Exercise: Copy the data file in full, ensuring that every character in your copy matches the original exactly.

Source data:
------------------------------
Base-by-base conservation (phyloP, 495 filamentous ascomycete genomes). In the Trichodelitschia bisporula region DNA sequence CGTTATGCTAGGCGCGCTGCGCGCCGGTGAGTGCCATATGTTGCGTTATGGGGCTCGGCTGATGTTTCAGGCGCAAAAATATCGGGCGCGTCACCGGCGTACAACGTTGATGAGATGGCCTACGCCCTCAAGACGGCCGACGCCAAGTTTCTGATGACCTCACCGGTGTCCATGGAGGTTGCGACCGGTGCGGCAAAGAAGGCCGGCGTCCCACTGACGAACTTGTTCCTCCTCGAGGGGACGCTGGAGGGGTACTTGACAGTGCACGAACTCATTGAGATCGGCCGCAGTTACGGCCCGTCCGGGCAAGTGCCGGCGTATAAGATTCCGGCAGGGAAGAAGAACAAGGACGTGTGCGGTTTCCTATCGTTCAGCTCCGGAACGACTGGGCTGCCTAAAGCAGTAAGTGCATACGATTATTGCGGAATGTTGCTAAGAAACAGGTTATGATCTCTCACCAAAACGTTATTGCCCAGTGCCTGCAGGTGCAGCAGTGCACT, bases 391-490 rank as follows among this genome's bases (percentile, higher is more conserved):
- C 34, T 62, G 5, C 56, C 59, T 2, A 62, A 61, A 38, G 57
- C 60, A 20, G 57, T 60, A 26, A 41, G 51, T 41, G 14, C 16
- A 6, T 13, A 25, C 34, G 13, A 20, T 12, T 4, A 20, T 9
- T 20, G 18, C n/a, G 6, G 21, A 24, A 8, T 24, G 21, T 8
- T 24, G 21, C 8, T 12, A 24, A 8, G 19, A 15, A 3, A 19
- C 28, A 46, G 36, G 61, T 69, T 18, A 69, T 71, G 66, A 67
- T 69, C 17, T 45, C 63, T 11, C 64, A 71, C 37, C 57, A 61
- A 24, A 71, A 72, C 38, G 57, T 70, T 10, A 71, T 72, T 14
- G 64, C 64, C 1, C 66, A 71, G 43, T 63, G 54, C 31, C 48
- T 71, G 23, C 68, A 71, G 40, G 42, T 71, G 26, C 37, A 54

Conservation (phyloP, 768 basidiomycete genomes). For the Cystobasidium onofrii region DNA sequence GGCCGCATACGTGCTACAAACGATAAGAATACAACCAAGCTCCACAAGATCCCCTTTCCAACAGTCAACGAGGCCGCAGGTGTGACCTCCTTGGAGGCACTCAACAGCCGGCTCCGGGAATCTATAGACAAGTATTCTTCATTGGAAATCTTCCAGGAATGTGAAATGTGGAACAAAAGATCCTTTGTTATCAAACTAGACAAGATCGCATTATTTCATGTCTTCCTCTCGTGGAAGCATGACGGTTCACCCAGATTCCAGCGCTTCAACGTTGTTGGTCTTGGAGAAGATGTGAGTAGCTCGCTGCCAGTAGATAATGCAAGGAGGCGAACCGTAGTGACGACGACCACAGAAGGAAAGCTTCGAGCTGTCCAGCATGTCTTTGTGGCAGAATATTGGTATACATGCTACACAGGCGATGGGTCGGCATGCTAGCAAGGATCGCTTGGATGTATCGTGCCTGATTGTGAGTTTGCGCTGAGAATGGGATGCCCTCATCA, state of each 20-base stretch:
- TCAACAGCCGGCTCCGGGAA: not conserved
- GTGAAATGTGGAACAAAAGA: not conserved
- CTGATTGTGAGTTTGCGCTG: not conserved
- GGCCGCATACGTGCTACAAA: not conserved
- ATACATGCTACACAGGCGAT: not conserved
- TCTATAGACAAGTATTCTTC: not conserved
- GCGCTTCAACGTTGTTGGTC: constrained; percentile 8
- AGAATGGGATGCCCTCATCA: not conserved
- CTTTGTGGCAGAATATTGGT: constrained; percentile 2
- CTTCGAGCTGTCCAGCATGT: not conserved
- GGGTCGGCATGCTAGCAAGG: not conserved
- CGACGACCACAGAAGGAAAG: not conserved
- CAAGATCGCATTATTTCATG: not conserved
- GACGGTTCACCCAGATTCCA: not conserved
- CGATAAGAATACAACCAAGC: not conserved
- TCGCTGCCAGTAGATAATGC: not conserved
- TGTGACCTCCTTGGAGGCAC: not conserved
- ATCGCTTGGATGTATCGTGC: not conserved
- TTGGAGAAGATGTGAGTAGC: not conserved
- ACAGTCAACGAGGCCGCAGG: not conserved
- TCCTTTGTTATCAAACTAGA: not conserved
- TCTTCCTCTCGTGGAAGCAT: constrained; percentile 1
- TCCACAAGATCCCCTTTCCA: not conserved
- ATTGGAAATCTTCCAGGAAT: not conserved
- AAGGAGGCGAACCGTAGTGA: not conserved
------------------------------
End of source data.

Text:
Base-by-base conservation (phyloP, 495 filamentous ascomycete genomes). In the Trichodelitschia bisporula region DNA sequence CGTTATGCTAGGCGCGCTGCGCGCCGGTGAGTGCCATATGTTGCGTTATGGGGCTCGGCTGATGTTTCAGGCGCAAAAATATCGGGCGCGTCACCGGCGTACAACGTTGATGAGATGGCCTACGCCCTCAAGACGGCCGACGCCAAGTTTCTGATGACCTCACCGGTGTCCATGGAGGTTGCGACCGGTGCGGCAAAGAAGGCCGGCGTCCCACTGACGAACTTGTTCCTCCTCGAGGGGACGCTGGAGGGGTACTTGACAGTGCACGAACTCATTGAGATCGGCCGCAGTTACGGCCCGTCCGGGCAAGTGCCGGCGTATAAGATTCCGGCAGGGAAGAAGAACAAGGACGTGTGCGGTTTCCTATCGTTCAGCTCCGGAACGACTGGGCTGCCTAAAGCAGTAAGTGCATACGATTATTGCGGAATGTTGCTAAGAAACAGGTTATGATCTCTCACCAAAACGTTATTGCCCAGTGCCTGCAGGTGCAGCAGTGCACT, bases 391-490 rank as follows among this genome's bases (percentile, higher is more conserved):
- C 34, T 62, G 5, C 56, C 59, T 2, A 62, A 61, A 38, G 57
- C 60, A 20, G 57, T 60, A 26, A 41, G 51, T 41, G 14, C 16
- A 6, T 13, A 25, C 34, G 13, A 20, T 12, T 4, A 20, T 9
- T 20, G 18, C n/a, G 6, G 21, A 24, A 8, T 24, G 21, T 8
- T 24, G 21, C 8, T 12, A 24, A 8, G 19, A 15, A 3, A 19
- C 28, A 46, G 36, G 61, T 69, T 18, A 69, T 71, G 66, A 67
- T 69, C 17, T 45, C 63, T 11, C 64, A 71, C 37, C 57, A 61
- A 24, A 71, A 72, C 38, G 57, T 70, T 10, A 71, T 72, T 14
- G 64, C 64, C 1, C 66, A 71, G 43, T 63, G 54, C 31, C 48
- T 71, G 23, C 68, A 71, G 40, G 42, T 71, G 26, C 37, A 54

Conservation (phyloP, 768 basidiomycete genomes). For the Cystobasidium onofrii region DNA sequence GGCCGCATACGTGCTACAAACGATAAGAATACAACCAAGCTCCACAAGATCCCCTTTCCAACAGTCAACGAGGCCGCAGGTGTGACCTCCTTGGAGGCACTCAACAGCCGGCTCCGGGAATCTATAGACAAGTATTCTTCATTGGAAATCTTCCAGGAATGTGAAATGTGGAACAAAAGATCCTTTGTTATCAAACTAGACAAGATCGCATTATTTCATGTCTTCCTCTCGTGGAAGCATGACGGTTCACCCAGATTCCAGCGCTTCAACGTTGTTGGTCTTGGAGAAGATGTGAGTAGCTCGCTGCCAGTAGATAATGCAAGGAGGCGAACCGTAGTGACGACGACCACAGAAGGAAAGCTTCGAGCTGTCCAGCATGTCTTTGTGGCAGAATATTGGTATACATGCTACACAGGCGATGGGTCGGCATGCTAGCAAGGATCGCTTGGATGTATCGTGCCTGATTGTGAGTTTGCGCTGAGAATGGGATGCCCTCATCA, state of each 20-base stretch:
- TCAACAGCCGGCTCCGGGAA: not conserved
- GTGAAATGTGGAACAAAAGA: not conserved
- CTGATTGTGAGTTTGCGCTG: not conserved
- GGCCGCATACGTGCTACAAA: not conserved
- ATACATGCTACACAGGCGAT: not conserved
- TCTATAGACAAGTATTCTTC: not conserved
- GCGCTTCAACGTTGTTGGTC: constrained; percentile 8
- AGAATGGGATGCCCTCATCA: not conserved
- CTTTGTGGCAGAATATTGGT: constrained; percentile 2
- CTTCGAGCTGTCCAGCATGT: not conserved
- GGGTCGGCATGCTAGCAAGG: not conserved
- CGACGACCACAGAAGGAAAG: not conserved
- CAAGATCGCATTATTTCATG: not conserved
- GACGGTTCACCCAGATTCCA: not conserved
- CGATAAGAATACAACCAAGC: not conserved
- TCGCTGCCAGTAGATAATGC: not conserved
- TGTGACCTCCTTGGAGGCAC: not conserved
- ATCGCTTGGATGTATCGTGC: not conserved
- TTGGAGAAGATGTGAGTAGC: not conserved
- ACAGTCAACGAGGCCGCAGG: not conserved
- TCCTTTGTTATCAAACTAGA: not conserved
- TCTTCCTCTCGTGGAAGCAT: constrained; percentile 1
- TCCACAAGATCCCCTTTCCA: not conserved
- ATTGGAAATCTTCCAGGAAT: not conserved
- AAGGAGGCGAACCGTAGTGA: not conserved